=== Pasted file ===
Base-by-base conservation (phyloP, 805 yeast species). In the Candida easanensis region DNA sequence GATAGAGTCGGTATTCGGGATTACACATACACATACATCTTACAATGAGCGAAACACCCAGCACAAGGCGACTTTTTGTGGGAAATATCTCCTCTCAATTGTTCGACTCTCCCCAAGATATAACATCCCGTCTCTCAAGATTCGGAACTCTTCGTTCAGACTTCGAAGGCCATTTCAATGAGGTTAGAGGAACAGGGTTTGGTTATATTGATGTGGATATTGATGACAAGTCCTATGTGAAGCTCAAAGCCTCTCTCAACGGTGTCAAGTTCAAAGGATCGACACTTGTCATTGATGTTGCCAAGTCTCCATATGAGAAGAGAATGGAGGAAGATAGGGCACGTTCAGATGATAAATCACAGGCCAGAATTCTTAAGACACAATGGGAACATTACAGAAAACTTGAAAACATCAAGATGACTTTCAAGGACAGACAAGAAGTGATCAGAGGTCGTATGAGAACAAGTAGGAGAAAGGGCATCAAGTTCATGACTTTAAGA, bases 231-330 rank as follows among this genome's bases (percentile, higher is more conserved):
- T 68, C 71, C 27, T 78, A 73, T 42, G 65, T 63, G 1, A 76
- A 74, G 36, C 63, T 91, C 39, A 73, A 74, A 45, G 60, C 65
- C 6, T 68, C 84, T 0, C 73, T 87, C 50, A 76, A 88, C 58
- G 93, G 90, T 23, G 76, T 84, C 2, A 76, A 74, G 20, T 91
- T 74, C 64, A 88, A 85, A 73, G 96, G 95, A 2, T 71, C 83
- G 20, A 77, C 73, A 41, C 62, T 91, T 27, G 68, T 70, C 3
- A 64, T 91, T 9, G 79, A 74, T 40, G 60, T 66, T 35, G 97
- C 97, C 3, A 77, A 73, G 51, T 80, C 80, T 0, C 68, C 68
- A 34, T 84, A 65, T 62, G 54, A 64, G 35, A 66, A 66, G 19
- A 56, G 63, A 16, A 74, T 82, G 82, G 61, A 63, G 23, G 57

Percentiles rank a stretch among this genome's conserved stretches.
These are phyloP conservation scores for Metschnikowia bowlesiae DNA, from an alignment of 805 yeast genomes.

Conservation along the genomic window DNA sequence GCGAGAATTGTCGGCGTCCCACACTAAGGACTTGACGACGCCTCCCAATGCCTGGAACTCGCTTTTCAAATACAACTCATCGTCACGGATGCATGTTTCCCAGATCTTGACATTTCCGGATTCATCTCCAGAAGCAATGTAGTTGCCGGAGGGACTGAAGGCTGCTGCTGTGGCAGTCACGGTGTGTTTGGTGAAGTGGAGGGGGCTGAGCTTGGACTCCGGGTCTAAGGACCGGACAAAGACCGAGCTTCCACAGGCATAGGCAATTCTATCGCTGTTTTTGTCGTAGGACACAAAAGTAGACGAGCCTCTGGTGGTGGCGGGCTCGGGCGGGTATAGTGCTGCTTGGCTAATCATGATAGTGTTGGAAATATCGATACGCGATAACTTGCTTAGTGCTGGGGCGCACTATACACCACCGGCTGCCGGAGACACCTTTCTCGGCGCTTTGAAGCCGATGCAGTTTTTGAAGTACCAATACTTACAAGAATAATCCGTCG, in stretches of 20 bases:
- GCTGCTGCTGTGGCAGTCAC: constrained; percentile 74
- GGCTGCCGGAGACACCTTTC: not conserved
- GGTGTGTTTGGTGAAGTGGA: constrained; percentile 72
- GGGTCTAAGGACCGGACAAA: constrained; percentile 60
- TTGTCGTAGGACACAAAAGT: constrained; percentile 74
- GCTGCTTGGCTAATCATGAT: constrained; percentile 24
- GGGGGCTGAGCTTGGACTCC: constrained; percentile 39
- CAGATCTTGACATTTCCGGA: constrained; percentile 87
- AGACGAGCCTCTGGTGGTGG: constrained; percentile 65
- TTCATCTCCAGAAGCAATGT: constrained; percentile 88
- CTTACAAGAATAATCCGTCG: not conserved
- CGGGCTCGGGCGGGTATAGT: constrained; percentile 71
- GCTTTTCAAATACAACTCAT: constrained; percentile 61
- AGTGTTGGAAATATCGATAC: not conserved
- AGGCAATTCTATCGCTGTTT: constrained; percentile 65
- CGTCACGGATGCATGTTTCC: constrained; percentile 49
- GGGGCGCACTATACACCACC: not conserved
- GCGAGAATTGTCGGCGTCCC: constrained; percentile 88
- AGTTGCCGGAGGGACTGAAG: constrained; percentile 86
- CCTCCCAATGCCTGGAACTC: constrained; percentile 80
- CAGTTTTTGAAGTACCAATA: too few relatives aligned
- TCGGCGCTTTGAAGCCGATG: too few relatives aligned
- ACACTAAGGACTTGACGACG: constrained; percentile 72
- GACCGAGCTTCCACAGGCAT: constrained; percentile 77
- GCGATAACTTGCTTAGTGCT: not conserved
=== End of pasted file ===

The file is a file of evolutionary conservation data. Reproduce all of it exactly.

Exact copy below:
Base-by-base conservation (phyloP, 805 yeast species). In the Candida easanensis region DNA sequence GATAGAGTCGGTATTCGGGATTACACATACACATACATCTTACAATGAGCGAAACACCCAGCACAAGGCGACTTTTTGTGGGAAATATCTCCTCTCAATTGTTCGACTCTCCCCAAGATATAACATCCCGTCTCTCAAGATTCGGAACTCTTCGTTCAGACTTCGAAGGCCATTTCAATGAGGTTAGAGGAACAGGGTTTGGTTATATTGATGTGGATATTGATGACAAGTCCTATGTGAAGCTCAAAGCCTCTCTCAACGGTGTCAAGTTCAAAGGATCGACACTTGTCATTGATGTTGCCAAGTCTCCATATGAGAAGAGAATGGAGGAAGATAGGGCACGTTCAGATGATAAATCACAGGCCAGAATTCTTAAGACACAATGGGAACATTACAGAAAACTTGAAAACATCAAGATGACTTTCAAGGACAGACAAGAAGTGATCAGAGGTCGTATGAGAACAAGTAGGAGAAAGGGCATCAAGTTCATGACTTTAAGA, bases 231-330 rank as follows among this genome's bases (percentile, higher is more conserved):
- T 68, C 71, C 27, T 78, A 73, T 42, G 65, T 63, G 1, A 76
- A 74, G 36, C 63, T 91, C 39, A 73, A 74, A 45, G 60, C 65
- C 6, T 68, C 84, T 0, C 73, T 87, C 50, A 76, A 88, C 58
- G 93, G 90, T 23, G 76, T 84, C 2, A 76, A 74, G 20, T 91
- T 74, C 64, A 88, A 85, A 73, G 96, G 95, A 2, T 71, C 83
- G 20, A 77, C 73, A 41, C 62, T 91, T 27, G 68, T 70, C 3
- A 64, T 91, T 9, G 79, A 74, T 40, G 60, T 66, T 35, G 97
- C 97, C 3, A 77, A 73, G 51, T 80, C 80, T 0, C 68, C 68
- A 34, T 84, A 65, T 62, G 54, A 64, G 35, A 66, A 66, G 19
- A 56, G 63, A 16, A 74, T 82, G 82, G 61, A 63, G 23, G 57

Percentiles rank a stretch among this genome's conserved stretches.
These are phyloP conservation scores for Metschnikowia bowlesiae DNA, from an alignment of 805 yeast genomes.

Conservation along the genomic window DNA sequence GCGAGAATTGTCGGCGTCCCACACTAAGGACTTGACGACGCCTCCCAATGCCTGGAACTCGCTTTTCAAATACAACTCATCGTCACGGATGCATGTTTCCCAGATCTTGACATTTCCGGATTCATCTCCAGAAGCAATGTAGTTGCCGGAGGGACTGAAGGCTGCTGCTGTGGCAGTCACGGTGTGTTTGGTGAAGTGGAGGGGGCTGAGCTTGGACTCCGGGTCTAAGGACCGGACAAAGACCGAGCTTCCACAGGCATAGGCAATTCTATCGCTGTTTTTGTCGTAGGACACAAAAGTAGACGAGCCTCTGGTGGTGGCGGGCTCGGGCGGGTATAGTGCTGCTTGGCTAATCATGATAGTGTTGGAAATATCGATACGCGATAACTTGCTTAGTGCTGGGGCGCACTATACACCACCGGCTGCCGGAGACACCTTTCTCGGCGCTTTGAAGCCGATGCAGTTTTTGAAGTACCAATACTTACAAGAATAATCCGTCG, in stretches of 20 bases:
- GCTGCTGCTGTGGCAGTCAC: constrained; percentile 74
- GGCTGCCGGAGACACCTTTC: not conserved
- GGTGTGTTTGGTGAAGTGGA: constrained; percentile 72
- GGGTCTAAGGACCGGACAAA: constrained; percentile 60
- TTGTCGTAGGACACAAAAGT: constrained; percentile 74
- GCTGCTTGGCTAATCATGAT: constrained; percentile 24
- GGGGGCTGAGCTTGGACTCC: constrained; percentile 39
- CAGATCTTGACATTTCCGGA: constrained; percentile 87
- AGACGAGCCTCTGGTGGTGG: constrained; percentile 65
- TTCATCTCCAGAAGCAATGT: constrained; percentile 88
- CTTACAAGAATAATCCGTCG: not conserved
- CGGGCTCGGGCGGGTATAGT: constrained; percentile 71
- GCTTTTCAAATACAACTCAT: constrained; percentile 61
- AGTGTTGGAAATATCGATAC: not conserved
- AGGCAATTCTATCGCTGTTT: constrained; percentile 65
- CGTCACGGATGCATGTTTCC: constrained; percentile 49
- GGGGCGCACTATACACCACC: not conserved
- GCGAGAATTGTCGGCGTCCC: constrained; percentile 88
- AGTTGCCGGAGGGACTGAAG: constrained; percentile 86
- CCTCCCAATGCCTGGAACTC: constrained; percentile 80
- CAGTTTTTGAAGTACCAATA: too few relatives aligned
- TCGGCGCTTTGAAGCCGATG: too few relatives aligned
- ACACTAAGGACTTGACGACG: constrained; percentile 72
- GACCGAGCTTCCACAGGCAT: constrained; percentile 77
- GCGATAACTTGCTTAGTGCT: not conserved